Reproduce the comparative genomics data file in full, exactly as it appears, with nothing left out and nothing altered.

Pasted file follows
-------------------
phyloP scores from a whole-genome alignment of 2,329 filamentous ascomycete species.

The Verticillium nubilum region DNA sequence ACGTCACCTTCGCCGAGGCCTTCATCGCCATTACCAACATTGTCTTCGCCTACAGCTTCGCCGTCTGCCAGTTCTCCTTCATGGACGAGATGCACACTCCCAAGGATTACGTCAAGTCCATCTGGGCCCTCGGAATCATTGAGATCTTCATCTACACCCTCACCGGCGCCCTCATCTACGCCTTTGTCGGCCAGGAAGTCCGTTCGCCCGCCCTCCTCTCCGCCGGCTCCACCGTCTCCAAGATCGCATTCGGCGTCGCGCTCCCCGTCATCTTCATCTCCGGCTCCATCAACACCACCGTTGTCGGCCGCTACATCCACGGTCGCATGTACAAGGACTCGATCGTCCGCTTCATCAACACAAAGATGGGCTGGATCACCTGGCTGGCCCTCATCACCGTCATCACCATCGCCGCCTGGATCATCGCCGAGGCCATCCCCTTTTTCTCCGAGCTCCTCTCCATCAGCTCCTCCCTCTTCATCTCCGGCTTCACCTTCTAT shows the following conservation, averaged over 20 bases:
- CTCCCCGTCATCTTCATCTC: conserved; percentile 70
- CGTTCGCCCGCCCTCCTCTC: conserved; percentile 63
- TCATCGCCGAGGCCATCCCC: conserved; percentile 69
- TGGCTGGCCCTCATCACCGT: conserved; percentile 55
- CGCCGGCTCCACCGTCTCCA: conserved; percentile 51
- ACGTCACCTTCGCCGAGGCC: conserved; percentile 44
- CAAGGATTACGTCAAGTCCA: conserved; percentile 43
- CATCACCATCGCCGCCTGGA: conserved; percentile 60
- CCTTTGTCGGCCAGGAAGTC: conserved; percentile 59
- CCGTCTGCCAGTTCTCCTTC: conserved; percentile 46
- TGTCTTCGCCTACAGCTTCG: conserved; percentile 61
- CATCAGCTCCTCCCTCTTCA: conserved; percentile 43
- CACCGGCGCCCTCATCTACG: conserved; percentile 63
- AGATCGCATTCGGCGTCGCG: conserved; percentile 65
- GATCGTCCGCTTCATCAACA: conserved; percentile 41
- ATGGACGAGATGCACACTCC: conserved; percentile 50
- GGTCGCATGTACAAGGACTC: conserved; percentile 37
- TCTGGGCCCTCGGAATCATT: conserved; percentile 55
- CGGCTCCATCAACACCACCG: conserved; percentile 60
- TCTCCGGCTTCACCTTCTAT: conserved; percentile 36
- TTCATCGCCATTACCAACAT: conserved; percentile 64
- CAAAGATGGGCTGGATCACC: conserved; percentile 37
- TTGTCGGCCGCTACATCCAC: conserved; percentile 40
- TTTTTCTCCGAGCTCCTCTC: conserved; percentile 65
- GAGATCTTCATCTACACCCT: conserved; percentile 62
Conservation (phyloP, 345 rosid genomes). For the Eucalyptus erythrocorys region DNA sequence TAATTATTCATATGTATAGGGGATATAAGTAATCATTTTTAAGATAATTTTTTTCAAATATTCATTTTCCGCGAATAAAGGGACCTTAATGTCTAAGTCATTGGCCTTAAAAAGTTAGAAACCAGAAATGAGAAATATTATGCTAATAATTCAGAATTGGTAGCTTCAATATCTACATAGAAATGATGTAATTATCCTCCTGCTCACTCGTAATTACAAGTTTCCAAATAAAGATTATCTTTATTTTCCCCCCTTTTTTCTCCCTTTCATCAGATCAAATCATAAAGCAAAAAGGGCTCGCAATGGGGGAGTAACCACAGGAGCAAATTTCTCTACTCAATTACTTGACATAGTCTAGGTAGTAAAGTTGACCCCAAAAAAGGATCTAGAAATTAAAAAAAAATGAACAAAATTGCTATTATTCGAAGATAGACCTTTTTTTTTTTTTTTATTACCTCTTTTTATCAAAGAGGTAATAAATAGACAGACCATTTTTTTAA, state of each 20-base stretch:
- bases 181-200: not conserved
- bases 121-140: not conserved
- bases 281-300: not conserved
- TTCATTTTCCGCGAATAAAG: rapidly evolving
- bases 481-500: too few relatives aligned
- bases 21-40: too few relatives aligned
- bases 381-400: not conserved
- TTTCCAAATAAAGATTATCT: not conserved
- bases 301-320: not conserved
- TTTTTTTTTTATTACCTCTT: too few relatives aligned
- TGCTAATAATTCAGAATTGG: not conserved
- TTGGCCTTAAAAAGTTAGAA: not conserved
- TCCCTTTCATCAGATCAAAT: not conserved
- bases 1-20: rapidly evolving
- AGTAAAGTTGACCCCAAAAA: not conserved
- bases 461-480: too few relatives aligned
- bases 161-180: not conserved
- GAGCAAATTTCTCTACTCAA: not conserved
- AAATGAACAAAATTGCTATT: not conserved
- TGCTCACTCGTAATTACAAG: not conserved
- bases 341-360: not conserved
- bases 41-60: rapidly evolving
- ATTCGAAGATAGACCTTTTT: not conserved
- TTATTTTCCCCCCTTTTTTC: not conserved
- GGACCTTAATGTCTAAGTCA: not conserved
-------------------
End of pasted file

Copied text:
phyloP scores from a whole-genome alignment of 2,329 filamentous ascomycete species.

The Verticillium nubilum region DNA sequence ACGTCACCTTCGCCGAGGCCTTCATCGCCATTACCAACATTGTCTTCGCCTACAGCTTCGCCGTCTGCCAGTTCTCCTTCATGGACGAGATGCACACTCCCAAGGATTACGTCAAGTCCATCTGGGCCCTCGGAATCATTGAGATCTTCATCTACACCCTCACCGGCGCCCTCATCTACGCCTTTGTCGGCCAGGAAGTCCGTTCGCCCGCCCTCCTCTCCGCCGGCTCCACCGTCTCCAAGATCGCATTCGGCGTCGCGCTCCCCGTCATCTTCATCTCCGGCTCCATCAACACCACCGTTGTCGGCCGCTACATCCACGGTCGCATGTACAAGGACTCGATCGTCCGCTTCATCAACACAAAGATGGGCTGGATCACCTGGCTGGCCCTCATCACCGTCATCACCATCGCCGCCTGGATCATCGCCGAGGCCATCCCCTTTTTCTCCGAGCTCCTCTCCATCAGCTCCTCCCTCTTCATCTCCGGCTTCACCTTCTAT shows the following conservation, averaged over 20 bases:
- CTCCCCGTCATCTTCATCTC: conserved; percentile 70
- CGTTCGCCCGCCCTCCTCTC: conserved; percentile 63
- TCATCGCCGAGGCCATCCCC: conserved; percentile 69
- TGGCTGGCCCTCATCACCGT: conserved; percentile 55
- CGCCGGCTCCACCGTCTCCA: conserved; percentile 51
- ACGTCACCTTCGCCGAGGCC: conserved; percentile 44
- CAAGGATTACGTCAAGTCCA: conserved; percentile 43
- CATCACCATCGCCGCCTGGA: conserved; percentile 60
- CCTTTGTCGGCCAGGAAGTC: conserved; percentile 59
- CCGTCTGCCAGTTCTCCTTC: conserved; percentile 46
- TGTCTTCGCCTACAGCTTCG: conserved; percentile 61
- CATCAGCTCCTCCCTCTTCA: conserved; percentile 43
- CACCGGCGCCCTCATCTACG: conserved; percentile 63
- AGATCGCATTCGGCGTCGCG: conserved; percentile 65
- GATCGTCCGCTTCATCAACA: conserved; percentile 41
- ATGGACGAGATGCACACTCC: conserved; percentile 50
- GGTCGCATGTACAAGGACTC: conserved; percentile 37
- TCTGGGCCCTCGGAATCATT: conserved; percentile 55
- CGGCTCCATCAACACCACCG: conserved; percentile 60
- TCTCCGGCTTCACCTTCTAT: conserved; percentile 36
- TTCATCGCCATTACCAACAT: conserved; percentile 64
- CAAAGATGGGCTGGATCACC: conserved; percentile 37
- TTGTCGGCCGCTACATCCAC: conserved; percentile 40
- TTTTTCTCCGAGCTCCTCTC: conserved; percentile 65
- GAGATCTTCATCTACACCCT: conserved; percentile 62
Conservation (phyloP, 345 rosid genomes). For the Eucalyptus erythrocorys region DNA sequence TAATTATTCATATGTATAGGGGATATAAGTAATCATTTTTAAGATAATTTTTTTCAAATATTCATTTTCCGCGAATAAAGGGACCTTAATGTCTAAGTCATTGGCCTTAAAAAGTTAGAAACCAGAAATGAGAAATATTATGCTAATAATTCAGAATTGGTAGCTTCAATATCTACATAGAAATGATGTAATTATCCTCCTGCTCACTCGTAATTACAAGTTTCCAAATAAAGATTATCTTTATTTTCCCCCCTTTTTTCTCCCTTTCATCAGATCAAATCATAAAGCAAAAAGGGCTCGCAATGGGGGAGTAACCACAGGAGCAAATTTCTCTACTCAATTACTTGACATAGTCTAGGTAGTAAAGTTGACCCCAAAAAAGGATCTAGAAATTAAAAAAAAATGAACAAAATTGCTATTATTCGAAGATAGACCTTTTTTTTTTTTTTTATTACCTCTTTTTATCAAAGAGGTAATAAATAGACAGACCATTTTTTTAA, state of each 20-base stretch:
- bases 181-200: not conserved
- bases 121-140: not conserved
- bases 281-300: not conserved
- TTCATTTTCCGCGAATAAAG: rapidly evolving
- bases 481-500: too few relatives aligned
- bases 21-40: too few relatives aligned
- bases 381-400: not conserved
- TTTCCAAATAAAGATTATCT: not conserved
- bases 301-320: not conserved
- TTTTTTTTTTATTACCTCTT: too few relatives aligned
- TGCTAATAATTCAGAATTGG: not conserved
- TTGGCCTTAAAAAGTTAGAA: not conserved
- TCCCTTTCATCAGATCAAAT: not conserved
- bases 1-20: rapidly evolving
- AGTAAAGTTGACCCCAAAAA: not conserved
- bases 461-480: too few relatives aligned
- bases 161-180: not conserved
- GAGCAAATTTCTCTACTCAA: not conserved
- AAATGAACAAAATTGCTATT: not conserved
- TGCTCACTCGTAATTACAAG: not conserved
- bases 341-360: not conserved
- bases 41-60: rapidly evolving
- ATTCGAAGATAGACCTTTTT: not conserved
- TTATTTTCCCCCCTTTTTTC: not conserved
- GGACCTTAATGTCTAAGTCA: not conserved